Theatrical costume design is primarily (although not exclusively) concerned with supporting the actor in his/her interpretation of character.
Step 1: Read the monologue play On the Harm of Tobacco (aka “Smoking is Bad for You”) by Anton Chekhov and ask yourself the following actor-type questions about the man who makes this speech:
If this man were a car, what kind of car would he be?
If this man was an animal, which would he be?
What do you think he has in his pockets?
If he were a woman in the present time (!), how would she dress?
If he could choose to kill himself, or kill his wife, which would he do?
If you can, also find an actor friend and talk to him/her about this play and his/her ideas about what sort of things a costumer might do to help that person better portray that character.
Post your answers or any other insights you have, to the Class Message Board
Step 2: Based on these insights and ideas, do a costume rendering of the character, in color. Then label your drawing something like this:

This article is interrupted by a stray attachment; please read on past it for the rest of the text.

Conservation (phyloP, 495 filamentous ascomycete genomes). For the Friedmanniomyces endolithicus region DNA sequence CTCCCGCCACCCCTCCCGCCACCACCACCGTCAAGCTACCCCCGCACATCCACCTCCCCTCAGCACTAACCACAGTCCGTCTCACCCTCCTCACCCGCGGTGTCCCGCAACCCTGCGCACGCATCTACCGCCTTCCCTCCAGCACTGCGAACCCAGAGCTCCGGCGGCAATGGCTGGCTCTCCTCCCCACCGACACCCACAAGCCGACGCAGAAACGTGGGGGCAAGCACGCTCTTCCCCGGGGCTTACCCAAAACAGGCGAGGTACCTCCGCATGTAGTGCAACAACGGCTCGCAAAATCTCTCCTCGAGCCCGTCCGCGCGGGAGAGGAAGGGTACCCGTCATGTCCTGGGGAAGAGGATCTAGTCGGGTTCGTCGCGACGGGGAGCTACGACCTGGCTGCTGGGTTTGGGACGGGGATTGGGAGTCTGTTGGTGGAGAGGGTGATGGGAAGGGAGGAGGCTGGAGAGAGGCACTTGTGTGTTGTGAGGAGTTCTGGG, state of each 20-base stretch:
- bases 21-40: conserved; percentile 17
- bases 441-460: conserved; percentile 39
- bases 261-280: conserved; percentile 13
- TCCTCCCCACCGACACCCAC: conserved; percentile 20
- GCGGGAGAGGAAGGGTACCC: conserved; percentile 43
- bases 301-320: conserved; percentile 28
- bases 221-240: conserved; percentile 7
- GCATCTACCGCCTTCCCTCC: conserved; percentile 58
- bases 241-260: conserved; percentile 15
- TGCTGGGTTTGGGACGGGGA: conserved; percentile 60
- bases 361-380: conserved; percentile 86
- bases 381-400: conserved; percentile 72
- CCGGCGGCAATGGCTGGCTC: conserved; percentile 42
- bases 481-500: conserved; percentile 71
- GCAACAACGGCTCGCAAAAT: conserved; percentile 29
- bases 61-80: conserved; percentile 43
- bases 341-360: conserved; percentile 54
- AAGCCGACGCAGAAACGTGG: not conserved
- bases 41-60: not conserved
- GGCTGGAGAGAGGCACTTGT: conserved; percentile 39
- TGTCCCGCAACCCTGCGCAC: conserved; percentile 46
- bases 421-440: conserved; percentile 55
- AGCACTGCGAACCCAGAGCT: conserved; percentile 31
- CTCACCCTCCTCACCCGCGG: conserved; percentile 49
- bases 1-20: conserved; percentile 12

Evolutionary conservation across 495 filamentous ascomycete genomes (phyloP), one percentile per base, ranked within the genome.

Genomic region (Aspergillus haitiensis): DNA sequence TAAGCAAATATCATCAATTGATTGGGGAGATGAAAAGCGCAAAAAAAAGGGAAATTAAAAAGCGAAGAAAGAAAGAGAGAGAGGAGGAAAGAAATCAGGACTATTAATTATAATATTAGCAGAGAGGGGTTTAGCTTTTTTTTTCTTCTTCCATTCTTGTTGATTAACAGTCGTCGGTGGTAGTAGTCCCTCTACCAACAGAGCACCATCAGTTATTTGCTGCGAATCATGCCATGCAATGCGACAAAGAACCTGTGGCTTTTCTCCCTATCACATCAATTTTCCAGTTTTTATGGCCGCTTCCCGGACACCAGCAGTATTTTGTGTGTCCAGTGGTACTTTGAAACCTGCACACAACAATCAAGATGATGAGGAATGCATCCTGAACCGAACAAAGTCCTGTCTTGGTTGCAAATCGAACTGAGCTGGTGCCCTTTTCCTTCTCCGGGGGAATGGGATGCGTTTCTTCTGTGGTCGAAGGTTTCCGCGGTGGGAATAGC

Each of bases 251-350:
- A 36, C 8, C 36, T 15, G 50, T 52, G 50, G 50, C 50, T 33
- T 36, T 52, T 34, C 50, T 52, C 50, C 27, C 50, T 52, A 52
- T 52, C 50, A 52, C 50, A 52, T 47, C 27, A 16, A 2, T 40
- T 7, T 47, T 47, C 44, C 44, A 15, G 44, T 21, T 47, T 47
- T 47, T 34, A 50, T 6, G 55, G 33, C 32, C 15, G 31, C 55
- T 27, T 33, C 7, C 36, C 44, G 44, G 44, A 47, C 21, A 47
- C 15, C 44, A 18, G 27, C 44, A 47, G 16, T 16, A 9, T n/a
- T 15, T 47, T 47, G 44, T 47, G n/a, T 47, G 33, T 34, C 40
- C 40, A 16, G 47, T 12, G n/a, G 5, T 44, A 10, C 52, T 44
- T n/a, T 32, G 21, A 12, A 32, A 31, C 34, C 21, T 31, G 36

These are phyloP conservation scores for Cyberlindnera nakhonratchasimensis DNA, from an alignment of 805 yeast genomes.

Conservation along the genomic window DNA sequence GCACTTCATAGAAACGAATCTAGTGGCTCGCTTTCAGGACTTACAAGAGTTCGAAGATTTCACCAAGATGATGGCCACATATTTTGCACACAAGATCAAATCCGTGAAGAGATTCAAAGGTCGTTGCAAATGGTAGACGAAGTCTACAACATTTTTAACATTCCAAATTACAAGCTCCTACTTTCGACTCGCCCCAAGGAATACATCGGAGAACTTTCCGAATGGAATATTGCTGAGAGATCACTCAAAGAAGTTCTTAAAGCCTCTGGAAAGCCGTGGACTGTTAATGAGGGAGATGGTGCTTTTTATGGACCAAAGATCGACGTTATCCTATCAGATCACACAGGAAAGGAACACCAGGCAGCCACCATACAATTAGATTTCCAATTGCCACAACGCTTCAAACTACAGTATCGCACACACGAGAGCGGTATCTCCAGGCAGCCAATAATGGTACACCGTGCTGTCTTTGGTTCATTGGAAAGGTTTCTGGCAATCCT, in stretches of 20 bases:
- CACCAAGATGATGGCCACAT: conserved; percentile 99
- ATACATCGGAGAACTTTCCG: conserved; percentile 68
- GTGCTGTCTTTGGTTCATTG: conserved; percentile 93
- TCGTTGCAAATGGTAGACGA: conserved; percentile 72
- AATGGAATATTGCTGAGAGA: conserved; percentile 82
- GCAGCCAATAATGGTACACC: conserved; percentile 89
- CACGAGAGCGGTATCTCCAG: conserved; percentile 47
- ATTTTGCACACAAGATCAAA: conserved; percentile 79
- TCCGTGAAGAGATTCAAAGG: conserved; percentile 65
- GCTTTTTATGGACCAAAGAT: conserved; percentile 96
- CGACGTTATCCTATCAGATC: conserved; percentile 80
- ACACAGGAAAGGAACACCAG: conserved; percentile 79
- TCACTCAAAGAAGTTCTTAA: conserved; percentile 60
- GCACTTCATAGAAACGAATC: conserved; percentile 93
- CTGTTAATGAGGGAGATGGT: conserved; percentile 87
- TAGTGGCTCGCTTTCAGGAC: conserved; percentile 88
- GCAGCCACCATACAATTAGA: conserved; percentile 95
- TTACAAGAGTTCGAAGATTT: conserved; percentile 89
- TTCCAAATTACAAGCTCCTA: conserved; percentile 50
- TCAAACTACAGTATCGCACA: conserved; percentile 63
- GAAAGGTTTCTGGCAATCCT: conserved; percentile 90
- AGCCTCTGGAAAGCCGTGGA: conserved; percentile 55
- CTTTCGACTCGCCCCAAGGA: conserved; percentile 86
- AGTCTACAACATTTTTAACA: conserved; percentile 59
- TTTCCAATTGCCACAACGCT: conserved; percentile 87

‘If you have difficulty drawing figures,’ you can print out body outline sheets (Croquis) below, and do your rendering on one of them. Printing the sheet onto card stock will allow you to use watercolors without having the paper wrinkle.
Another way of Making rendering easier is to make a “Dancing Man”:
Make this out of heavy card stock, connect the pieces with brads as shown in the center, and lay it on your paper to make different poses for your body-outlines.
Whenever you have spare time this semester, teach yourself more about rendering by practicing.
Scan and post the image you drew to your files section
and post a notification on the message board that you have done a rendering for this play and would appreciate feedback from the other students.